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About 10 years ago I discovered the world of Longarm Machine Quilting. I purchased an old, circa 1983, machine from a friend who had a home decor business. One button made it start and stop. That's it. No stitch regulator, no table height adjustment, no computer, no laser pointer, no pantographs, no bells, no whistles. I played with that monster for a few months and sold it. I knew it wasn't the right machine for me – either for my own use and especially not for going into business. But, I was hooked on the idea of moving the machine to create the quilting pattern, instead of moving the fabric. I started hanging out at Longarm Quilting Shows – getting to know the different dealers, machines and other professional quilters and pretending that I “belonged” to the “club”. I tried using a Juki TL98e on a Grace frame – the concept was the same, but it just wasn't the REAL Longarm experience. Fast forward 10 years to this spring – I realized I needed to work a few more quarters to qualify for Social Security in a few years. Because of the need to sometimes be available in a caregiver role, I knew I couldn't have a “regular” job that required me to work a certain weekly schedule. But I had to find something to earn those Social Security credits. After much consideration I decided to go into business for myself – as a Longarm Quilter. It was time for MQX East. I've attended this show from it's beginning – pretending that I was part of the Longarm Community. I was always the kid standing outside the fence, looking into the playground and wishing I could join in the fun. But this year it was different... I was going to purchase a machine and the show wasn't going to close down until I decided which one to buy! My husband encouraged me to find the right machine for me. He knew that I would thoroughly research my options, and he left the decision entirely up to me. I test drove every single brand of machine there, but it didn't take me long to decide that Handi Quilter was the brand for me. The smooth lines of the machine make it the most attractive one on the market, but pretty doesn't necessarily mean the best machine – except in this case! I had my choice of 2 excellent local dealers – a huge selling point! My dealer (Charlton Sewing Center, Charlton, MA) offers monthly training classes. The owner (Cathy Racine) has been repairing machines of all types for years, so I knew my local dealer & her staff would have the technical knowledge I needed...and they are so close! I also really appreciate all the online support that is available on your website. I bought the HQ24 Fusion with 12' frame. To top it off, my friend Sue Fors, has the same machine and I knew we'd have one another's support, knowledge, and ideas to build on. On my way home from the show, I was still so excited that I called and ordered the HQ Pro-Stitcher too! I know this combination will last me for years – both mechanically and technologically. I've always enjoyed making quilts to give to others (graduations, weddings, babies, Project Linus, ABC Quilts, and other local charities) – it's so much easier now to be able to not only piece the tops, but finish the quilts in so many different ways. I've gotten comfortable with pantographs and some freehand quilting and now I am learning to use the Pro-Stitcher. Finding quilt tops to practice on hasn't been hard – I've had them waiting in my UFO boxes for years. I'm just now launching my business so I can start earning those SS work credits – but it doesn't seem like work. It's great to think that I'm getting paid to do something I enjoy so much! I also recently found out that my Great-Great-Grandma used to machine quilt for others with a precursor to our current longarm machines. Her frame hung from a track on the ceiling in her living room and allowed her to do free motion work. I think of her nearly 100 years ago doing basically the same thing I'm doing today. Wonder what Great-Great-Grandma Minshall would think if she saw my HQ24 Fusion and HQ Pro-Stitcher? I bet she'd want one too! I'm passing my love of quilting down to my 5 year old granddaughter, but she won't have to wonder what things were like back in 2011 – she's right there along side of me “helping” me every step of the way. When my frame arrived, she insisted on helping me assemble it. Sure, I could have put it together faster alone, but what fun we had sorting all those bolts and pieces. She's already learning how to do free motion work with my Fusion. Finishing quilts these days is so much fun with the ease of operation, quilting options, and dealer support that I have with my HQ24 Fusion and HQ Pro-Stitcher. That's MY HQ Story!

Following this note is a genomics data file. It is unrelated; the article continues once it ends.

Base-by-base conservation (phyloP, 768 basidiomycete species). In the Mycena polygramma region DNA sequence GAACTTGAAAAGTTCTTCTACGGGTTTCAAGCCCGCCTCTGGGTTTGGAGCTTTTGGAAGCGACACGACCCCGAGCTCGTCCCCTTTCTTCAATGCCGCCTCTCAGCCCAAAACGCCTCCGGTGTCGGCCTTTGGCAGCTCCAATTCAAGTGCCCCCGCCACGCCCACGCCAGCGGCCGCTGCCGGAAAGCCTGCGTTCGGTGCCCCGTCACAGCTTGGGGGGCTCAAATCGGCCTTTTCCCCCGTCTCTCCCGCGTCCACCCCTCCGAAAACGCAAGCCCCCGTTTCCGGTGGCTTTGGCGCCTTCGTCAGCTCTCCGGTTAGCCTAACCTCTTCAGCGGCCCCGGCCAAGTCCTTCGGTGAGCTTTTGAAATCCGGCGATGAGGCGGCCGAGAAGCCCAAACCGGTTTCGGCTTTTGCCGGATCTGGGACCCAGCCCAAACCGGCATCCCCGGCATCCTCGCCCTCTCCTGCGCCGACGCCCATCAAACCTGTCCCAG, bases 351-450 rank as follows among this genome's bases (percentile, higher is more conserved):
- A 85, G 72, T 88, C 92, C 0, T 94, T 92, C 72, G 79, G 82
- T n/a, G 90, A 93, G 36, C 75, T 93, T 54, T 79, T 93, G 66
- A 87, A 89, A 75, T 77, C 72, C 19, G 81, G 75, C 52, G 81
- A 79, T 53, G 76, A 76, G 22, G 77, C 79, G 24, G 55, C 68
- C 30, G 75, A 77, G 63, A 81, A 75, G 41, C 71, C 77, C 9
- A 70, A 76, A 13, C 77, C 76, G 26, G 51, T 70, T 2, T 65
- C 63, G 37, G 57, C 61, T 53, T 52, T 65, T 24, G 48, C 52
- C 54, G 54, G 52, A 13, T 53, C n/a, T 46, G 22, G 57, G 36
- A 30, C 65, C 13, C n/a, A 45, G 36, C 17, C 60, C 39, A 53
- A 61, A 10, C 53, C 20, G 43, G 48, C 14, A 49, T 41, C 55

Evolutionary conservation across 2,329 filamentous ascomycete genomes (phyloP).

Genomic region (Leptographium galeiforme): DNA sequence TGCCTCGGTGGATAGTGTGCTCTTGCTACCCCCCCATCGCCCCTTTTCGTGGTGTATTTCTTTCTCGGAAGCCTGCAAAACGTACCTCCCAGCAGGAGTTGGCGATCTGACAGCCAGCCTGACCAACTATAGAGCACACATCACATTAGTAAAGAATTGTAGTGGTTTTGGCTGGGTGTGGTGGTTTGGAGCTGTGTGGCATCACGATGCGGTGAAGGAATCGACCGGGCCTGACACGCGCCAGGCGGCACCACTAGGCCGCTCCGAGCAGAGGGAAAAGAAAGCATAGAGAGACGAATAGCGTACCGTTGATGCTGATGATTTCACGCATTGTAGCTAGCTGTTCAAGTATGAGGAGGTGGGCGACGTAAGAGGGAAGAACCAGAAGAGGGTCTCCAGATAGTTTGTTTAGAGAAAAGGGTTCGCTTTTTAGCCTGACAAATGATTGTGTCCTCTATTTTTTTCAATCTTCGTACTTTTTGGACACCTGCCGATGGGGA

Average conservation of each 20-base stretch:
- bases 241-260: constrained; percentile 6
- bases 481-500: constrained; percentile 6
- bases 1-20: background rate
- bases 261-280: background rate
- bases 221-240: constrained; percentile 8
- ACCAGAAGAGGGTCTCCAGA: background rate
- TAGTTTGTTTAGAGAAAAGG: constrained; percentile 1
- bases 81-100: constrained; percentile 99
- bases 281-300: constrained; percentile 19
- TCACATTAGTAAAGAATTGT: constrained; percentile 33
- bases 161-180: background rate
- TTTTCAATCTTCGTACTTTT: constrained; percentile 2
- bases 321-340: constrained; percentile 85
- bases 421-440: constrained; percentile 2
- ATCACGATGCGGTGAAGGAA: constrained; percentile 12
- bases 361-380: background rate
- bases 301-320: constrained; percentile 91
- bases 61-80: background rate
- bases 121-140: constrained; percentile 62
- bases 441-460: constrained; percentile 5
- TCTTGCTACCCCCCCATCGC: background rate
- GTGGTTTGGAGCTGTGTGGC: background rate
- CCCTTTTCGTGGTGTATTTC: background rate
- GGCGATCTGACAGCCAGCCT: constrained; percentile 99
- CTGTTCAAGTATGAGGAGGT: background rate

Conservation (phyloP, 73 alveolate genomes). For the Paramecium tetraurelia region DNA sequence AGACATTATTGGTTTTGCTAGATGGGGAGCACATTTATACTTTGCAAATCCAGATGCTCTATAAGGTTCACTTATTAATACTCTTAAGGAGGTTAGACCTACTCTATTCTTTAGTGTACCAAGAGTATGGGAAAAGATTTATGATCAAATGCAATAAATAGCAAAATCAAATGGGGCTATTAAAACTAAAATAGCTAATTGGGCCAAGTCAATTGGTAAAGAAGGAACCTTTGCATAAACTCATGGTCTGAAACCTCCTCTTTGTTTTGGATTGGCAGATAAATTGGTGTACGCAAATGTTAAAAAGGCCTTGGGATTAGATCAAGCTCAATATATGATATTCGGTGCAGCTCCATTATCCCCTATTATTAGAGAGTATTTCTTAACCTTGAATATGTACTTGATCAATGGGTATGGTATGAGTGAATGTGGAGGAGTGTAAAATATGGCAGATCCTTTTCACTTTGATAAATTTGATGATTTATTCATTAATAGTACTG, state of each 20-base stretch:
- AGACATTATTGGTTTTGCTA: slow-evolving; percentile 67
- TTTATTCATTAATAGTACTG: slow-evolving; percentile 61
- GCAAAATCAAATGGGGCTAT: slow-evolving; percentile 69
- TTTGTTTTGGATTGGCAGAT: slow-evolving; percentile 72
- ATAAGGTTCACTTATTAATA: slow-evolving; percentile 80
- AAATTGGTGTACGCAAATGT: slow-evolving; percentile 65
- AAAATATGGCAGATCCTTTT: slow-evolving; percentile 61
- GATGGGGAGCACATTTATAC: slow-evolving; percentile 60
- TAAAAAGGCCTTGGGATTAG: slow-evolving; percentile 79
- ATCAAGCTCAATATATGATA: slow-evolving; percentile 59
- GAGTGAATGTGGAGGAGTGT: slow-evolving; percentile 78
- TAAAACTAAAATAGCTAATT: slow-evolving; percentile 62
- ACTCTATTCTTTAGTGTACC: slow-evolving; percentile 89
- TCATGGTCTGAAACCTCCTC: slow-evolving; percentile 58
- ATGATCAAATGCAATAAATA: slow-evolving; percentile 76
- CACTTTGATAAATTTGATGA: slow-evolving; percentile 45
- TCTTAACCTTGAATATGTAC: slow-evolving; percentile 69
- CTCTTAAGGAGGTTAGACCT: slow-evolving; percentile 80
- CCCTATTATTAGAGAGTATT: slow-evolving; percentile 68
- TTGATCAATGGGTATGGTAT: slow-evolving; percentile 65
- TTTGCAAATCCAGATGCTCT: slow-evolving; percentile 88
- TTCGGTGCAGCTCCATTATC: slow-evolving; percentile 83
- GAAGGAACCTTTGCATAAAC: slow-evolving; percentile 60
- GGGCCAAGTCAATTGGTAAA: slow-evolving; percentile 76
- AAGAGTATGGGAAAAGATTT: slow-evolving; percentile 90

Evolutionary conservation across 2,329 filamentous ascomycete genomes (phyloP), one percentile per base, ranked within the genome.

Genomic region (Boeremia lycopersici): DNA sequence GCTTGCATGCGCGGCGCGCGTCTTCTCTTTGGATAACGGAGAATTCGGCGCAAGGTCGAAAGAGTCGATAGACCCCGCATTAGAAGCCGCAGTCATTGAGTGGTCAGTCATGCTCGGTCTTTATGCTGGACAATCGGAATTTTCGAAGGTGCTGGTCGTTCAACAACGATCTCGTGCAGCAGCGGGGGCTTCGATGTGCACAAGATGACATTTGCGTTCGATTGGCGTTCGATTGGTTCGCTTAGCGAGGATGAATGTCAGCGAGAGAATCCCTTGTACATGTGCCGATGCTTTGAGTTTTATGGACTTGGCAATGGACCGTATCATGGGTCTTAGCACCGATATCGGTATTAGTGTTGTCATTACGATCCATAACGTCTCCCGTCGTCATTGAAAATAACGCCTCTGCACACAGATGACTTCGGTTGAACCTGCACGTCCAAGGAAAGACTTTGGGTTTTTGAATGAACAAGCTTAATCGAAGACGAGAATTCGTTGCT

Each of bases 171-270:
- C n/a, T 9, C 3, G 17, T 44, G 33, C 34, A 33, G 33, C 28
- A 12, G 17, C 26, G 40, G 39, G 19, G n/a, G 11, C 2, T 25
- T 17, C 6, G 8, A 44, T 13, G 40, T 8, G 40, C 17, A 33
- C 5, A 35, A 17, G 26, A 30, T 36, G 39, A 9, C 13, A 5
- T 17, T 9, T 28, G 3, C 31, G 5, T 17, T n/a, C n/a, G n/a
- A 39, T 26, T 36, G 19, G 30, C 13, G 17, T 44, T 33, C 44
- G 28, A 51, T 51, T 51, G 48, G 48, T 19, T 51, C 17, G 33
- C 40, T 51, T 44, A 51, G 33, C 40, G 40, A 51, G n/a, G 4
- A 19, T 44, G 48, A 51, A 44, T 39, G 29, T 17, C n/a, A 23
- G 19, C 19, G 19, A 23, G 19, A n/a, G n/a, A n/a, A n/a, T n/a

I own the following HQ machines: HQ24 Fusion, HQ Pro-Stitcher